I used to avoid Eminem because of the underlying aggression of his approach (described by the Guardian as his “cartoonishly violent alter ego”) but when I discovered that he raps about addiction and recovery I started to pay attention.


Eminem’s own struggle was with prescription drugs, one of the toughest addictions to come off (I was told by an Irish addiction therapist that “(focusing on Benzodiazepines) it takes a month of detox for every year of prescription drugs addiction -- far longer than other addictive drugs”). He almost died from a methadone overdose and, after dropping out of rehab a few times, eventually got into long term recovery.


Over a billion people have viewed the song Not Afraid on Youtube. The video starts with Eminem standing on the top of a skyscraper, in classic suicide-mode. The opening lines offer a message of hope to his generation:


“I had to go to that place

To get to this one

Now some of you

Might still be in that place

If you're tryin' to get out

Just follow me

I'll get you there”


One of the foundation stones of recovery are the twelve-steps of Alcoholics and Narcotics Anonymous, a global network of self-help groups that anyone with an addiction can access for free. The problem is that many people wrongly dismiss these fellowships as being driven by religious motives, rather like the way that Scientologists suck people into their orbit through Narconon (a network of rehab clinics that is currently setting up in Ireland).


Eminem may have done more than anyone to familiarise people to the benefits of the twelve-step groups in his song When I’m Gone (663 million views on Youtube), set in a twelve-step group and which describes his guilt at neglecting his daughter and wife.


Another hip-hop artist who got over a billion views for one of his Youtube videos (Thrift Shop) is the Seattle-based rap star Macklemore. This artist has a lot of positive things to say about the value of life without drugs; and what makes his message particularly important is that he is one of the few celebrities to challenge the popularity of cannabis as a harmless drug; he says that cannabis kills creativity and when he used it he lost his drive completely.


Hip-hop in Ireland


I asked Conor Maloney a Galway-based “spoken word poet and rapper” how the genre manifests itself in Ireland. Is it any different than how it sounds in the USA and other countries? How does it relate to addiction and recovery?


“Irish hip-hop definitely has its own distinct style,” says Conor. “Irish rappers often tackle issues like substance abuse, gang violence and lack of amenities. One lyricists dealing with these themes is Lethal Dialect, whose album LD50 (the medical term for a drug overdose) handles a number of urban problems including addiction.”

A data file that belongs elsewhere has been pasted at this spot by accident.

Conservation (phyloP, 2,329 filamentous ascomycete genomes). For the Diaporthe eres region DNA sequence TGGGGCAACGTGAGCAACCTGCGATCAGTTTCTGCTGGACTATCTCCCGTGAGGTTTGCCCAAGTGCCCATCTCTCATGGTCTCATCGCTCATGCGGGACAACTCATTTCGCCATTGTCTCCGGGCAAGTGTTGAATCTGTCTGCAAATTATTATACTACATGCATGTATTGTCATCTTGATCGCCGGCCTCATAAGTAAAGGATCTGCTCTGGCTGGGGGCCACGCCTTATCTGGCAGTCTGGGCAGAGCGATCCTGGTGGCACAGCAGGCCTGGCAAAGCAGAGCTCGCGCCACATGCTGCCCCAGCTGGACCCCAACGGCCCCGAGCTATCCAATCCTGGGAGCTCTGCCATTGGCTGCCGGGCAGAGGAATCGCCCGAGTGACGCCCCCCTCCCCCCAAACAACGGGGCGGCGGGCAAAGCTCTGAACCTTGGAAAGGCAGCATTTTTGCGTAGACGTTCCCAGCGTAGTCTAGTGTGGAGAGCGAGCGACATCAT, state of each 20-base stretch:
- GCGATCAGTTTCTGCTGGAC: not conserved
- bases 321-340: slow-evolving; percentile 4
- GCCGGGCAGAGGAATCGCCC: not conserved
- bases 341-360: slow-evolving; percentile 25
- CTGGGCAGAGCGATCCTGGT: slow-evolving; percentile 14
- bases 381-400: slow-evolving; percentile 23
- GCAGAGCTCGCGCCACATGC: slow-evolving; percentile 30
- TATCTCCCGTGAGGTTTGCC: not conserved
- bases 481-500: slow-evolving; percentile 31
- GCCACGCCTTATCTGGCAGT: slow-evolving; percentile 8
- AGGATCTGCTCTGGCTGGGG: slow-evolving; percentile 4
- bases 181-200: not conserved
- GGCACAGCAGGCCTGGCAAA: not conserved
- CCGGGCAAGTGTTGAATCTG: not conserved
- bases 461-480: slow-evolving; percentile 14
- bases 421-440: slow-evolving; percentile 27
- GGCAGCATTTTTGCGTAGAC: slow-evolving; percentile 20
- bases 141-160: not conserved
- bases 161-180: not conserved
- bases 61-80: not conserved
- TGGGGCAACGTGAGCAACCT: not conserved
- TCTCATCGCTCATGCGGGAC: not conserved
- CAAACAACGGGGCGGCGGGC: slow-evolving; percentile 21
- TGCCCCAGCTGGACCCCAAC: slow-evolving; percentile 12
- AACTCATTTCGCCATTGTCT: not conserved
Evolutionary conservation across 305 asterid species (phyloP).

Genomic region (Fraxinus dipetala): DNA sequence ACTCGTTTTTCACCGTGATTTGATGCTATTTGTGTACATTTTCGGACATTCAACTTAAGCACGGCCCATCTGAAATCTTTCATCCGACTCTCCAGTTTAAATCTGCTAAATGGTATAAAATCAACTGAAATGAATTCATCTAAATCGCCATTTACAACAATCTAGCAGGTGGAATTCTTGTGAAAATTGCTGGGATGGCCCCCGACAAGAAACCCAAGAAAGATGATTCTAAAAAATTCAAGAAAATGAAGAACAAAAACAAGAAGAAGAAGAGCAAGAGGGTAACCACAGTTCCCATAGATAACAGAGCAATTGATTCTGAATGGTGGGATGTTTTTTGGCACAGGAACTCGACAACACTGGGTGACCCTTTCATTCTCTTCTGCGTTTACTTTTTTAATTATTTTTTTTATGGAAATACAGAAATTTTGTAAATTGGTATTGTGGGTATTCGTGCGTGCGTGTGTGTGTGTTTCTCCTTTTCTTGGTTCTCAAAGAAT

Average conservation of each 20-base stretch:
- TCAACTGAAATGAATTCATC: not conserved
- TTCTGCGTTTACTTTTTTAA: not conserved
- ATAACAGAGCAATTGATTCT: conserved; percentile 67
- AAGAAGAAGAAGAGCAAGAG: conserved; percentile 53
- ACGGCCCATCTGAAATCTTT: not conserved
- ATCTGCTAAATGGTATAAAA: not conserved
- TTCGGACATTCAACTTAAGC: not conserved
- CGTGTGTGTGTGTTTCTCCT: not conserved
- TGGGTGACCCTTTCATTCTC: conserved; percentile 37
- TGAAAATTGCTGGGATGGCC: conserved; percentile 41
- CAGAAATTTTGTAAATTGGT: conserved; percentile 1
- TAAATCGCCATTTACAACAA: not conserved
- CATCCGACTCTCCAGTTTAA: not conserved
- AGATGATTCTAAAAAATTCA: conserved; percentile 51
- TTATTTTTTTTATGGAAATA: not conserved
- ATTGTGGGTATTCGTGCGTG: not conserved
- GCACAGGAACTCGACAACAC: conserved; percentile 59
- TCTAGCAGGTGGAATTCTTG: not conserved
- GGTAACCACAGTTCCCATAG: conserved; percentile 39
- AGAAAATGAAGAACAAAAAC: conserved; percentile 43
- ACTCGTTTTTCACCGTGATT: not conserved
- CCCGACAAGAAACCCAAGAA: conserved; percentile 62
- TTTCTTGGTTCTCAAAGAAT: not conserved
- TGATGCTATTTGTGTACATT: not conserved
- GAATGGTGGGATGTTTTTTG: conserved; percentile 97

What makes the Irish hip-hop approach to these themes different is the use of traditional Irish instruments and language. This can be seen in songs like 25 O'Clock in the Morning by Rí Rá, the work of Lunitic, with the traditional Irish bodhrán drum, and the Irish language duo CEARTA.

“One thing I've noticed in Irish hip-hop,” explains Conor, “is that it tends to criticise heroin usage while at the same time glorifying cannabis and alcohol. This can come across as a bit of a mixed message. It's uncommon in my experience for an Irish rapper to take a hard stance against all drugs.”


Perhaps this ambiguous attitude to drugs in Ireland could be compared to the division in the USA between social commentary and the glamourisation of sex, drugs and violence. Democracies seldom have a united voice


Raising awareness about recovery in Ireland


My objective is to help raise awareness about recovery from addiction in Ireland and if hip-hop can help reach a wider, and younger, audience then surely that is a force for good.


On a personal level I feel enriched by researching this article as I’ve come across a type of hip-hop, the Irish variant, that I would love to explore further.


More Information on getting Addiction Treatment:

If you would like more help and information on addiction treatment, you can contact us here. For more information about the admissions process, or treatment at Smarmore Castle alcohol and drugs rehab centre, please call our confidential phone lines: You're welcome to call our team anytime - 24-HRS A DAY

  • From the Republic of Ireland, please call us on: 041 986 5080
  • For international enquiries, please call: +353 41 986 50 80


If you would like to apply direct for admission, you can do so on our APPLY FOR ADMISSION page.

Rupert Wolfe Murray is a freelance editor and author of the travel book 9 Months in Tibet. He’s currently working as a writer for Smarmore rehab clinic in County Louth.